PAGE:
[iii]  Çakırlar and Güçlü write, “None of the female characters appears on screen as anything but a supplement in the portrayal of the male character.” (2013: 174)

[iv] Writing about Climates, Robin Wood (2006) rightly observes that this is “a strong, intelligent probing into masculinity and the male ego.” However, the film is not “centrally concerned with the marital problems arising out of radical feminism and its consequences.” Men are discredited and criticized, but women are never given a story in which they speak up or are liberated. They are left passive, to be looked at, observed, pitied and empathized with.

Works Cited:

• Atakav, Eylem. Women and Turkish Cinema: Gender Politics, Cultural Identity and Representation (New York: Routledge, 2013).

• Çakırlar, Cüneyt and Özlem Güçlü. “Gender, Family and Home(Land) in Contemporary Turkish Cinema: A Comparative Analysis of Films by Nuri Bilge Ceylan, Reha Erdem and Ümit Ünal.” In Resistance in Contemporary Middle Eastern Cultures: Literature, Cinema and Music, eds Laachir, K. and S. Talajooy, 167-183 (New York: Routledge, 2013).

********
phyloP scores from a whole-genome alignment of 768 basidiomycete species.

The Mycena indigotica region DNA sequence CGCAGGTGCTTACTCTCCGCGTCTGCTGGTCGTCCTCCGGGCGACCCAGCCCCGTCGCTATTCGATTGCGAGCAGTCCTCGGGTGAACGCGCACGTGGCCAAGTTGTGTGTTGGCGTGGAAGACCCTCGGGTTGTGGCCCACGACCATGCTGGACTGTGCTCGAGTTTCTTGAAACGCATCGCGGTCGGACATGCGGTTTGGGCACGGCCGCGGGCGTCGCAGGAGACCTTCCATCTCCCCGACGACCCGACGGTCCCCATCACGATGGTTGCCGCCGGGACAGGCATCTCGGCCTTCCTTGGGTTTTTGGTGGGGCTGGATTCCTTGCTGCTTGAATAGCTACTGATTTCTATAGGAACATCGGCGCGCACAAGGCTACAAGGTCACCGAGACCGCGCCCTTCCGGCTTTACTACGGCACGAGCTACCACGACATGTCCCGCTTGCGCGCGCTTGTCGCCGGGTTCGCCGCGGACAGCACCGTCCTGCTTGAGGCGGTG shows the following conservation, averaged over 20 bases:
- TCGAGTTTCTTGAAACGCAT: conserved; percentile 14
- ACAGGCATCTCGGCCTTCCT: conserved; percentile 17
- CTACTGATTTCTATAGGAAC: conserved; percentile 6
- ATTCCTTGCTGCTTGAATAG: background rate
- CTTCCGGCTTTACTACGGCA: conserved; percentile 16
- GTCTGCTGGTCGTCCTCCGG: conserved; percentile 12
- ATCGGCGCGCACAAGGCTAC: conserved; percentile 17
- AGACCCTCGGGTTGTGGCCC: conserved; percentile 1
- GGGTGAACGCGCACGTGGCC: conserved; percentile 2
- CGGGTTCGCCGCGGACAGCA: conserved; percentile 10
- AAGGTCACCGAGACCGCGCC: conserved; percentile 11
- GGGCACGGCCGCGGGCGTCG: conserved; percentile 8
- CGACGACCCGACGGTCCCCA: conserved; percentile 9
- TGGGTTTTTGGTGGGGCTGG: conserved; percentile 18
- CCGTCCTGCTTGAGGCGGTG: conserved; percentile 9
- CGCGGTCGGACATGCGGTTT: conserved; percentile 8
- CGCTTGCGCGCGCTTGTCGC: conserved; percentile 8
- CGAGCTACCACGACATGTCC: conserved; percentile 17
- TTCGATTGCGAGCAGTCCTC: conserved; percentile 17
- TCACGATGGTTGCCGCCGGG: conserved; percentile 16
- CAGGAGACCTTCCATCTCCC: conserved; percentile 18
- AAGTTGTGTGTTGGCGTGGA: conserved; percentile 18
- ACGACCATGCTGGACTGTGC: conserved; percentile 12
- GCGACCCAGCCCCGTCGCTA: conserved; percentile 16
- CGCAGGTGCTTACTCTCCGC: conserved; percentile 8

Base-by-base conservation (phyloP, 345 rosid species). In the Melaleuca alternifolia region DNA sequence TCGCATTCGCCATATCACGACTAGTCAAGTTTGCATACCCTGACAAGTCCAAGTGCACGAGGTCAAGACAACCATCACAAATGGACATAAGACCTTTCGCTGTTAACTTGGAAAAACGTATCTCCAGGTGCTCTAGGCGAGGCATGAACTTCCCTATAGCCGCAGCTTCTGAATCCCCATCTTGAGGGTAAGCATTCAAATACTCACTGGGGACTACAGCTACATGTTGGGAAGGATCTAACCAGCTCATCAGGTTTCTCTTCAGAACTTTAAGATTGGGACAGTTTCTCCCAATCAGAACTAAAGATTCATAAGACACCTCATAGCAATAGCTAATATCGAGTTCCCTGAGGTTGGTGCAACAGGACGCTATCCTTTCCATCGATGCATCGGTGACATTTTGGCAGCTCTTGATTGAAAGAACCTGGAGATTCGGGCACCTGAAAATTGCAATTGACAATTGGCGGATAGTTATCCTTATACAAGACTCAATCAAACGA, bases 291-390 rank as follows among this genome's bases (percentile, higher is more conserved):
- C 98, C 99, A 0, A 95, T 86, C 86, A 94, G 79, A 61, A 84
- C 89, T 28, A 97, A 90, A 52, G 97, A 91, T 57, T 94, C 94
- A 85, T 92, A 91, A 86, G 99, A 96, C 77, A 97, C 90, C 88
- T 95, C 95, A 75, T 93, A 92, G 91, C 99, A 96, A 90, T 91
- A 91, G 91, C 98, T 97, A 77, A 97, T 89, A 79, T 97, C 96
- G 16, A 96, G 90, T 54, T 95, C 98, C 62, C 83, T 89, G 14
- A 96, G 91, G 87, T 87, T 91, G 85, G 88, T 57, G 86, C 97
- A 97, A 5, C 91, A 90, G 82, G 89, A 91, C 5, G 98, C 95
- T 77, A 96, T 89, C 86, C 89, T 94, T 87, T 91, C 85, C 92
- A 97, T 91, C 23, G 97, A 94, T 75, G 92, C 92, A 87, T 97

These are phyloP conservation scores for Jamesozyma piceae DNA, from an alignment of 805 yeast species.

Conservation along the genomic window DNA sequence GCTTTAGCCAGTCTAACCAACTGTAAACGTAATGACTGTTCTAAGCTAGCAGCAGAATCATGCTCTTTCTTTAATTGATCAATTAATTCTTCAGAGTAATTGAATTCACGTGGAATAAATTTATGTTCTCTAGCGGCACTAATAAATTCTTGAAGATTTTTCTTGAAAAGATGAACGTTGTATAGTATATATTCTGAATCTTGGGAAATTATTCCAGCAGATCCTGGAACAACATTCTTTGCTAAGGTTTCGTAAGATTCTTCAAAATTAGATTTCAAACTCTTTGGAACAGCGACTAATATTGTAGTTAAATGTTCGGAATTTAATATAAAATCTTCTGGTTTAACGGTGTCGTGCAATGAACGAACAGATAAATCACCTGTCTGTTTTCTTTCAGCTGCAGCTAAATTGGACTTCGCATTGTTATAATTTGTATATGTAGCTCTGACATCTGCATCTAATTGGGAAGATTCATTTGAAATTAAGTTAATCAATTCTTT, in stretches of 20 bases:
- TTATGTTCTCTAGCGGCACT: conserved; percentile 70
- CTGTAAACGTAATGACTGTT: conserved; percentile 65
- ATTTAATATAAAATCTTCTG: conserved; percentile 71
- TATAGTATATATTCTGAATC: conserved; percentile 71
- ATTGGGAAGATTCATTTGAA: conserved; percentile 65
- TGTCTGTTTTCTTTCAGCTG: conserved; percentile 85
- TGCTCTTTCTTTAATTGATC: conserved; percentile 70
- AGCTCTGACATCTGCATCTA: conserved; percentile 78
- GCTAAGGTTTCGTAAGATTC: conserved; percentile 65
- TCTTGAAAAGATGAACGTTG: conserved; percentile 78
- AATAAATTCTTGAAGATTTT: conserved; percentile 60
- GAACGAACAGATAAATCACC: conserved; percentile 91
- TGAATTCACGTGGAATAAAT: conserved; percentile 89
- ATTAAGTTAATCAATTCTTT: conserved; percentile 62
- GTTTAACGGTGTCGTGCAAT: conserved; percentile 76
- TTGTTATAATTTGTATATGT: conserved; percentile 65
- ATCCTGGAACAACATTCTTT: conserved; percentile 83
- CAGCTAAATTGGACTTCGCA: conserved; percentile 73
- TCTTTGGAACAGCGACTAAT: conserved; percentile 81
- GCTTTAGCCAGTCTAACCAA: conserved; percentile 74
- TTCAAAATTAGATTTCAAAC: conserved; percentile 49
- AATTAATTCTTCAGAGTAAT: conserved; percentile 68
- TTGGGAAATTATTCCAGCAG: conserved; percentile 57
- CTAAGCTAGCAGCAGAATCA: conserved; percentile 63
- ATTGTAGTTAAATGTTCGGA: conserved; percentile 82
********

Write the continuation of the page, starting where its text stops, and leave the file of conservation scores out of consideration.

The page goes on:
• Dönmez-Colin, Gönül. “Women in Turkish Cinema: Their Presence and Absence as Images and as Image-Makers,” Third Text, Vol. 24, No. 1 (2010): 91-105.

• Güçlü, Özlem. “Silent Representations of Women in the New Cinema of Turkey.” sinecine, Vol. 1, No. 2 (2010): 71-85.

• Suner, Asuman. New Turkish Cinema: Belonging, Identity and Memory (London: I. B. Tauris, 2010).

• Süalp, Zeynep Tül Akbal and Başak Şenova “Violence: Muted Women in Scenes of Glorified Lumpen Men.” In New Feminism: Worlds of Feminism, Queer and Net- working Conditions, ed. Grzinic, M. and R. Reitsamer, 91–96. (Wien: Löcker, 2008).

• White, Rob. “Nuri Bilge Ceylan: An Introduction and Interview.” Film Quarterly, Vol. 65, No. 2 (Winter 2011): 64-72.

• Wood, Robin. “Climates and Other Disasters: The Films of Nuri Bilge Ceylan.” Artforum International, Vol. 45, No. 3 (November 2006).  


Corey K Creekmur's picture


I find that this video essay, with the accompanying texts, exemplifies the goals of [in]Transition: the video essay is a suggestive work of criticism itself, and the texts richly expand upon it without displacing it. And the texts begin to build a genuine dialog and debate out of the video essay. All together (and with the helpful bibliography) this is a provocative and eminently useful collection of materials. Thanks to all involved!
Elif Akcali's picture

A (six-month late) thank you!

A (six-month late) thank you!